Michelle said this was especially difficult when The Warehouse first opened. “You never know about the guarantee,” Michelle said. “At first, we lost a lot.”

She said this especially opened her family’s eyes to the oftentimes difficult nature of the music business. Rather than always being able to enjoy the venue’s concerts, various members of the family handle tickets, seating, bartending and sometimes all of the above at any given show.

“Takes out the element of, ‘Oh, it’s fun going to a concert,’” Michelle said. “It’s work, and if you’re not getting your guarantee and you’re stressed about the money part, it’s not fun.”

Larry said he believes the family is able to manage these difficulties simply because it’s family.

“We hold our expenses down by being family,” Larry said. “We couldn’t do it without our sons and daughters.”

Larry and Michelle’s daughter AnnChaney Deaton, a Bowling Green native and senior at the University of Kentucky, said she appreciates the family business and the work her parents put in daily to keep it running. On concert nights, she said she often does everything from helping bands unload gear to helping guests find their seats.

“I think it’s really unique to have parents in this business,” AnnChaney said. “Not many people do.”

She said she’s especially happy to see how The Warehouse has affected her father.

“I appreciate what he’s done,” AnnChaney said. “I do this for my dad because I know how much he loves the music.”
AnnChaney said she attributes the

venue’s success to its unusualness. Though nearby Nashville is known for its catering to country and bluegrass music fanatics, she said she believes Bowling Green is an outlier.

“There is no one like this in Bowling Green,” AnnChaney said. “I think that’s what makes us stand out.”

Larry said he’s grateful for the support his family has received over the past decade. He said he has met people from all over the country who have come to see a show at The Warehouse.

“We have a lot of great supporters who come to a lot of shows,” Larry said. “They want us to succeed, because they know there’s not that many venues where they can see their favorite artists and sit within three feet of them.”

Whether someone is near 80 or just over college-age, Larry said he loves to see them at the shows his family plans and makes happen. He said he believes the Bowling Green community’s enthusiasm toward live music is something special.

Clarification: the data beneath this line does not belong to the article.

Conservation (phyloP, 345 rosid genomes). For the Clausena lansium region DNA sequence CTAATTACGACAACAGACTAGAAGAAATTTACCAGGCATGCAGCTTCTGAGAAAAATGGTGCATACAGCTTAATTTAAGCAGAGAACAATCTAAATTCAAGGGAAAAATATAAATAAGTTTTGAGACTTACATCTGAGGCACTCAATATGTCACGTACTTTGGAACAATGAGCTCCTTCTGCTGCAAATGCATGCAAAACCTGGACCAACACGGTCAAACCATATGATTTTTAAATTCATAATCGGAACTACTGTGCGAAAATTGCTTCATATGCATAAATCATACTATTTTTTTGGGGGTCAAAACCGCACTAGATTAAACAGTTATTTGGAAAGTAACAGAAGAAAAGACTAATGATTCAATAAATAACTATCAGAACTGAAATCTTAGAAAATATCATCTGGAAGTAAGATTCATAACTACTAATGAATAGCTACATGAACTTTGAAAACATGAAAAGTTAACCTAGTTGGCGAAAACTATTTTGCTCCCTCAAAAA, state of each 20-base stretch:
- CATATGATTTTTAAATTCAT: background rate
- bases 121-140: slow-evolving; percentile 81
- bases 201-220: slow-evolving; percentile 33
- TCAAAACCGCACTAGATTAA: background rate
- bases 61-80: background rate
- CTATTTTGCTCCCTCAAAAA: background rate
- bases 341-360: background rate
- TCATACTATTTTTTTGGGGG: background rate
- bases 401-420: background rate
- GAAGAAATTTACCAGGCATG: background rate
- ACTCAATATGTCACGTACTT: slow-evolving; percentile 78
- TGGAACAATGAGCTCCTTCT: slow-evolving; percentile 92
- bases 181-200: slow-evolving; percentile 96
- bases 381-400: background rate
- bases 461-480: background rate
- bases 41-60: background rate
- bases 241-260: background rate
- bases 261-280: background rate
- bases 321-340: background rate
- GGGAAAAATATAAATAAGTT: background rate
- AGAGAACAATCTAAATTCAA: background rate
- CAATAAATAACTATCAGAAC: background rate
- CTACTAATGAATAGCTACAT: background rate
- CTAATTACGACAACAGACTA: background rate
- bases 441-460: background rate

“The people respect their music here,” Larry said. “That’s what we’ve seen for 10 years—how much they respect the music—and they show that respect to the artists. And the artists, they really appreciate that.”

Aside from hosting concerts, The Warehouse is also home to Michelle’s catering business, where both Larry and Michelle work most week days. Offering a wide variety of home-cooked meals like pork roast, beef tenderloin, bacon-wrapped chicken breast and shrimp and grits, the business serves catering events in the entire surrounding area, including Nashville, Paducah, Elizabethtown and Somerset.

On concert nights, tickets at The Warehouse typically cost $20 for seating and $15 for standing, while WKU students who present a valid student ID may receive a ticket for $12. Its next show is scheduled to take place on April 13, featuring Nashville artist Ward Davis. More information regarding shows and services is available on its website and Facebook page.

In keeping with its history, however, Larry said he’s always liked the business’ word-of-mouth manner of operation. He said he believes it keeps The Warehouse honest.

“That’s really the best way—your product is proving itself,” Larry said. “If we didn’t love it, we wouldn’t do it.”

Reporter Griffin Fletcher can be reached at 270-745-2655 and [email protected].